Warriors to Guardians: Changing Law Enforcement Training

Nov 21, 2016

The shooting in Ferguson, Missouri and the unrest that followed sparked a vigorous debate in the country about the role of law enforcement.

On this edition of River to River, host Ben Kieffer and producer Emily Woodbury visit the Iowa Law Enforcement Academy (ILEA) at Camp Dodge in Johnston to find out how training is changing due to the national debate over the role of law enforcement.

ILEA students in a firearms course at the academy's shooting range.
Credit Ben Kieffer

ILEA director Judy Bradshaw says that Iowa's new approach to training, called "Blue Courage," teaches officers to think of themselves more as guardians than as warriors. She says it can be just as important to teach officers about decision making and judgment as it is to teach them skills like tactical training, hand-to-hand combat, and firearms training.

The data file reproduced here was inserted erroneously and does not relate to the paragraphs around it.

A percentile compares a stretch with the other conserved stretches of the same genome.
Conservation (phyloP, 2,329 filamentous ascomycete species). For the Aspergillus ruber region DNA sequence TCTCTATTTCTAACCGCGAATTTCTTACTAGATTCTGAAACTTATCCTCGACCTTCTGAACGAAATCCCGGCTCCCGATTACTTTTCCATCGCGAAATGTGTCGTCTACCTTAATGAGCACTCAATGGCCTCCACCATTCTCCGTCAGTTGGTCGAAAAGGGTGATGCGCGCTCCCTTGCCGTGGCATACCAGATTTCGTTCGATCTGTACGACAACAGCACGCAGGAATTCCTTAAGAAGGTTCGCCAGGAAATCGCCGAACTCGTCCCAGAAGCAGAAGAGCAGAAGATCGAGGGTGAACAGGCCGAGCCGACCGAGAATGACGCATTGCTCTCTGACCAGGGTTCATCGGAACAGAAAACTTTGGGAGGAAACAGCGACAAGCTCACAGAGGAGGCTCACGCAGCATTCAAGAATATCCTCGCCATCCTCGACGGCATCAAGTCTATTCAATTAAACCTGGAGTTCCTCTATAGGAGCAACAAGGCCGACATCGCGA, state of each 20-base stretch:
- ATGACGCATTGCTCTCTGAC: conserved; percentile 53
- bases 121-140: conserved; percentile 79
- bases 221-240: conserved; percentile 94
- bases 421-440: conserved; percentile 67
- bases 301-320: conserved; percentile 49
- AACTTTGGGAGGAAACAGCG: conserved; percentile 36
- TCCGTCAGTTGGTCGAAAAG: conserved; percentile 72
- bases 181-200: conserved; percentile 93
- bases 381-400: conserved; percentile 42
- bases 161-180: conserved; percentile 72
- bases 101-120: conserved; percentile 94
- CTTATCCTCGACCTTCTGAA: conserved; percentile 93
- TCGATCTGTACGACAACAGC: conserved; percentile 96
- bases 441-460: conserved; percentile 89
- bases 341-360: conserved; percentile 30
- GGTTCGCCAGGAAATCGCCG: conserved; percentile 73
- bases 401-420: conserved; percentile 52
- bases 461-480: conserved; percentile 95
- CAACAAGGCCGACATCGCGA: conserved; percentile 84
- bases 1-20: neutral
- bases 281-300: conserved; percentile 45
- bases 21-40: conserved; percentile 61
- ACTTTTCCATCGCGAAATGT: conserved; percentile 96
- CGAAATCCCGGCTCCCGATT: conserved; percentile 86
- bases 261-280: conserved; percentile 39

"There are tactics to be able to verbally de-escalate a situation," says Bradshaw, referring to what she calls verbal judo. "Blue Courage ... is focused on officer discretion and taking a little bit more time to assess the situation."

In addition to talking with Bradshaw, Kieffer also interviews assistant director Kim Wadding, ILEA trainers, and officer hopefuls at the academy. Wadding says that most officers come into the job wanting to do some good in their community, and Blue Courage helps to foster that way of thinking.

"The most valuable tool that a police officer carries with them is empathy--understanding a situation through the eyes of others," he says.